In sum, belief is degree of belief contextually sufficient for judgment. Such beliefs, or degrees of belief, are assessable along the same variety of dimensions as our freely chosen endeavors (e.g., judgments) are assessable: they can be assessed for accuracy, for adroitness, and finally for aptness. The difference is that the competence that is more or less adroitly exercised in judgment is an agential competence, whereas the competence that is exercised in the formation of degrees of belief is a sub-agential, information-processing competence. While the latter are assessable along dimensions that are epistemic (because relevant to knowledge), these assessments do not carry the same deontic force as assessments of agential competence, just as assessments of the functioning of an organ like the heart or liver do not carry the same deontic force as assessments of agential competence. Deontic assessments concern not what hand you’re dealt by your information-processing systems, but rather what you choose to do with the hand you’re dealt.
But this analogy between one’s information-processing systems and the card dealer raises a question that goes to the heart of Sosa’s project in this book. How, precisely, should we understand the contrast between the freely chosen endeavor of an agent, on the one hand, and the performance of a teleologically guided sub-agential capacity, on the other? The difference is not merely a matter of their degree of complexity since some teleologically guided sub-agential capacities may be extremely complex and contain many other teleologically guided sub-agential capacities within them. Sosa may label this difference in various ways: as a difference in whether the performances are freely chosen by the performer, as a difference in whether the performer is an agent, as a difference in whether the performer is responsible for the performance, as a difference in whether assessments of the performance carry deontic force, and so on. All these labels travel together, but can we say what these labels amount to without moving around in the same small circle of labels? In short, can we explain agency?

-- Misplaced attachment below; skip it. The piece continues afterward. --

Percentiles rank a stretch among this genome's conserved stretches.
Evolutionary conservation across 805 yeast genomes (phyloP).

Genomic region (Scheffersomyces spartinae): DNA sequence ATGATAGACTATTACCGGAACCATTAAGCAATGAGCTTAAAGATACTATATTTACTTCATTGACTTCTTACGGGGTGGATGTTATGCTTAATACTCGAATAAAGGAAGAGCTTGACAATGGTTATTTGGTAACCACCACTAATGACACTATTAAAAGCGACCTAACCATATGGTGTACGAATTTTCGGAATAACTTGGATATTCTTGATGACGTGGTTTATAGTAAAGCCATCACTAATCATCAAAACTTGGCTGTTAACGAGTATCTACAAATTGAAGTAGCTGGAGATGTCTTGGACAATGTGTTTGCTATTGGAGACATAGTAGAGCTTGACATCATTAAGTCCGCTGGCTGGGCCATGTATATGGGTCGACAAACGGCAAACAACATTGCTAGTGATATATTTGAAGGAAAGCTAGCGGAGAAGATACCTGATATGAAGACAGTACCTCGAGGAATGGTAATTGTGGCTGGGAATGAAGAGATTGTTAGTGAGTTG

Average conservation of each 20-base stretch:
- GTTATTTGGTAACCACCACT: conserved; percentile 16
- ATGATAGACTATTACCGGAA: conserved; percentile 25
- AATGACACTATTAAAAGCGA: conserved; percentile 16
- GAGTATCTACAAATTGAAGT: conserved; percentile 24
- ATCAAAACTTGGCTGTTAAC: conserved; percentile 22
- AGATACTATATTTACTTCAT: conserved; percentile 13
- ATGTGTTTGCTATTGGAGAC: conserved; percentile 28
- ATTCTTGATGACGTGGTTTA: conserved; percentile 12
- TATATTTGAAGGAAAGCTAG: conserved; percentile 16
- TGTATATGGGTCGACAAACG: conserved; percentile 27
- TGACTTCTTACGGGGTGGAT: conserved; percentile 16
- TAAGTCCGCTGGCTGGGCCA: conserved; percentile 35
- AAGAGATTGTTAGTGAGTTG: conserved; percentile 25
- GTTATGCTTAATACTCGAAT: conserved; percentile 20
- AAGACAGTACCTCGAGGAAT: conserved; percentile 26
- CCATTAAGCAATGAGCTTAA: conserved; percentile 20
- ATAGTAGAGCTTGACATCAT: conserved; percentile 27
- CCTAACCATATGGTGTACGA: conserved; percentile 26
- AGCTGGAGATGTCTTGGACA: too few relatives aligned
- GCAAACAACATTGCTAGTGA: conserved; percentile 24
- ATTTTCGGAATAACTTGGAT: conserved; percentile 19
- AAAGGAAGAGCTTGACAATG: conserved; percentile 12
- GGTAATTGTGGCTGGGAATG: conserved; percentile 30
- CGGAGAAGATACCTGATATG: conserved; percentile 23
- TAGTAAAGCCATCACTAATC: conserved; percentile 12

Notice that there is nothing reductive about this demand. Perhaps agency cannot be reduced to non-agential terms. But even if this is the case, we might still be able to explain agency in structural terms, by specifying a causal or normative structure in agency that is not present in the operation of non-agential systems or mechanisms. But this is precisely what we do not find in Sosa’s book. Mechanisms, like agents, engage in performances, and these performances are assessable along the5 dimensions of accuracy, adroitness, and aptness. For all that Sosa says, the difference between agents and mechanisms is not a structural difference. But it is, Sosa insists, a difference in their freedom, their responsibility, their agency, their fitness for deontic assessment. And my question for Sosa is: what precisely is added by these latter descriptions? In what way are judges not merely large-scale information-processing systems?
I believe that there is a way to answer this question, but I do not see anywhere in Sosa’s book the resources necessary to implement my own preferred way of explaining agency. And so I conclude with the hope that Sosa’s next book will address this fundamental question.
Julia Annas – a Philosopher who excelled in the area of Greek Philosophy (Particularly Plato and Aristotle)- talks about the the notion of ‘Flourishing’.